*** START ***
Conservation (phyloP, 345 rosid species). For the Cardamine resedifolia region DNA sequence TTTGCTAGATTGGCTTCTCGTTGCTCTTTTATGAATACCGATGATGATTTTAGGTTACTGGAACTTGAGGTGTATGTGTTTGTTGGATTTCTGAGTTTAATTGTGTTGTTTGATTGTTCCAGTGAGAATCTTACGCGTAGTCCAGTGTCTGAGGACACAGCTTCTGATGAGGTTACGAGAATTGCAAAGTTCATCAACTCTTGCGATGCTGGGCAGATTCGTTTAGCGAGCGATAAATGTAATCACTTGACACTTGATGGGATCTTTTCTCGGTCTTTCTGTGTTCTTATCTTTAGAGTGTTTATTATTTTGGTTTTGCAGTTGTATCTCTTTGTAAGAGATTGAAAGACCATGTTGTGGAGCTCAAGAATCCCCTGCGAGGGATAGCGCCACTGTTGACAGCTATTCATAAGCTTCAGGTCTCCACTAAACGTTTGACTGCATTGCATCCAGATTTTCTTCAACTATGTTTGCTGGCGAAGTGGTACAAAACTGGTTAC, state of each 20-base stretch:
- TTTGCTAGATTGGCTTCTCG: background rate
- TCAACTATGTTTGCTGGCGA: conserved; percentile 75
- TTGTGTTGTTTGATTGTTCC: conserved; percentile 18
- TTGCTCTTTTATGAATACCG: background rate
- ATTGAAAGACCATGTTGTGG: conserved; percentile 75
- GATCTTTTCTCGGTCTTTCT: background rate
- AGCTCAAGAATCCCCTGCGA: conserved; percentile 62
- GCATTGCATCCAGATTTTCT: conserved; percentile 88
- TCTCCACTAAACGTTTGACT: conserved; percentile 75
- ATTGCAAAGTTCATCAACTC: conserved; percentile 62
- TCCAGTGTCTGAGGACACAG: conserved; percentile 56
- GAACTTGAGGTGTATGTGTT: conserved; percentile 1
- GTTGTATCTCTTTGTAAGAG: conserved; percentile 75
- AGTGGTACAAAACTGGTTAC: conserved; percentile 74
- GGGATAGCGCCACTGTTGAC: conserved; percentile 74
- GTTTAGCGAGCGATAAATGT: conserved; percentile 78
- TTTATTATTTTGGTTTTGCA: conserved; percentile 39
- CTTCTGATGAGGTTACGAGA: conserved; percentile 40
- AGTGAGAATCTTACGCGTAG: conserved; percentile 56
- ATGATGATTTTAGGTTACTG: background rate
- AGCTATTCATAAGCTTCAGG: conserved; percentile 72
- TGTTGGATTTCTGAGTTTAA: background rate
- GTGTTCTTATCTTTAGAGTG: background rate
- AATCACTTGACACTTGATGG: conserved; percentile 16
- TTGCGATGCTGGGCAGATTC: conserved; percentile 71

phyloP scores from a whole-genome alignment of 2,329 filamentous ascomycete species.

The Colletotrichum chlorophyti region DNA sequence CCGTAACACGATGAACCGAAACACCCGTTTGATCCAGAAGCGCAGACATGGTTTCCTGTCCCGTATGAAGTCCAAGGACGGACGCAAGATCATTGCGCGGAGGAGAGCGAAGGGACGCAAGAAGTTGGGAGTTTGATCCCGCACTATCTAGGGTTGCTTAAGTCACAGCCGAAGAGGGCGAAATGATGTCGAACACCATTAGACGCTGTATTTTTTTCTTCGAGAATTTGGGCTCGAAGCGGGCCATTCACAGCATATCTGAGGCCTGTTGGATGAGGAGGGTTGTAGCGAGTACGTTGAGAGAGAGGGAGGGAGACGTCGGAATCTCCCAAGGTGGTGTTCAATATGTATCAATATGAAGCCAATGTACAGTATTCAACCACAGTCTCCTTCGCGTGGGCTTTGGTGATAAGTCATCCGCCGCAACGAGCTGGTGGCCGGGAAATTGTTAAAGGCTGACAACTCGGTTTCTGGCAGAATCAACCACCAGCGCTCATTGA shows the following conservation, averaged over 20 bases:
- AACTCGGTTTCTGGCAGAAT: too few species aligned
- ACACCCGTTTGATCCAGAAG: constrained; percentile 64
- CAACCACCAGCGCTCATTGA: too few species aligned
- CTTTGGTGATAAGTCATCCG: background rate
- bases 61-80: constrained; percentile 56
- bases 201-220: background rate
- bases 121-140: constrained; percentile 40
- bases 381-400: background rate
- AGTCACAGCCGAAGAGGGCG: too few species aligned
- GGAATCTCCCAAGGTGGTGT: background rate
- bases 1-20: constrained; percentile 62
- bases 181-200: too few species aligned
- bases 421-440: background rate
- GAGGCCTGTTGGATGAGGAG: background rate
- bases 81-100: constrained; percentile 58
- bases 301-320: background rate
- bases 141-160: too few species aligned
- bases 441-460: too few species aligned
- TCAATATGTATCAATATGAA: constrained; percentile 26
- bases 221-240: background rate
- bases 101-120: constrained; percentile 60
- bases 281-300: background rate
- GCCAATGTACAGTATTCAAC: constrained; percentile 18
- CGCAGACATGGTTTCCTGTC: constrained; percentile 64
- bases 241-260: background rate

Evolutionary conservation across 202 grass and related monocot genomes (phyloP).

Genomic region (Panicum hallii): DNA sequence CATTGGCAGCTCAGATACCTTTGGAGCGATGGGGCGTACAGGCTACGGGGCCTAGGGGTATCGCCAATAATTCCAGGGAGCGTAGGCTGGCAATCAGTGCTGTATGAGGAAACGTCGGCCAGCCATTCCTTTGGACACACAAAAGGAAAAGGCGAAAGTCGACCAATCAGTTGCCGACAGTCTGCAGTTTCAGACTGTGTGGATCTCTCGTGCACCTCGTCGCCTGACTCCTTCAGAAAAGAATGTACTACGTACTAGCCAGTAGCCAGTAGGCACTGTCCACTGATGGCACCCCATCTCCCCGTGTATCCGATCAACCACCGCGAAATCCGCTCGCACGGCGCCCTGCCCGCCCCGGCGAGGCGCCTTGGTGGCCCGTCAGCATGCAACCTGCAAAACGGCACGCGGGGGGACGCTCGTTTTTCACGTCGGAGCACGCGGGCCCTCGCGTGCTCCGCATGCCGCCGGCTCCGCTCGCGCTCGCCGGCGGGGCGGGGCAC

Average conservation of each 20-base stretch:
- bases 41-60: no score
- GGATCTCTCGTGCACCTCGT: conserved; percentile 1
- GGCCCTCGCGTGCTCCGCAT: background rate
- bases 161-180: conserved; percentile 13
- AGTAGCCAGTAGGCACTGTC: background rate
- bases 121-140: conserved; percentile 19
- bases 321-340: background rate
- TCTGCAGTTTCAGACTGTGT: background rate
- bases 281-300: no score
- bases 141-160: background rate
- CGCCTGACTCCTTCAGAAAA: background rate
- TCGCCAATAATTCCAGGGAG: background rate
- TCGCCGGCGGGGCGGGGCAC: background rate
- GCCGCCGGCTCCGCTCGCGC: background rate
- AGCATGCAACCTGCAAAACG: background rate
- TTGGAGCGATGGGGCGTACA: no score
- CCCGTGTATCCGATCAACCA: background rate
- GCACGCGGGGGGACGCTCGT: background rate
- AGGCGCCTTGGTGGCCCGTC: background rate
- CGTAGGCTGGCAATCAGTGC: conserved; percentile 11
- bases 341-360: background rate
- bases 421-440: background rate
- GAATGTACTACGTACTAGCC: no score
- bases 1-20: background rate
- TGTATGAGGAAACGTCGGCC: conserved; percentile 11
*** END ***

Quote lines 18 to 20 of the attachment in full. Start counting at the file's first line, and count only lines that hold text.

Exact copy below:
- TTTATTATTTTGGTTTTGCA: conserved; percentile 39
- CTTCTGATGAGGTTACGAGA: conserved; percentile 40
- AGTGAGAATCTTACGCGTAG: conserved; percentile 56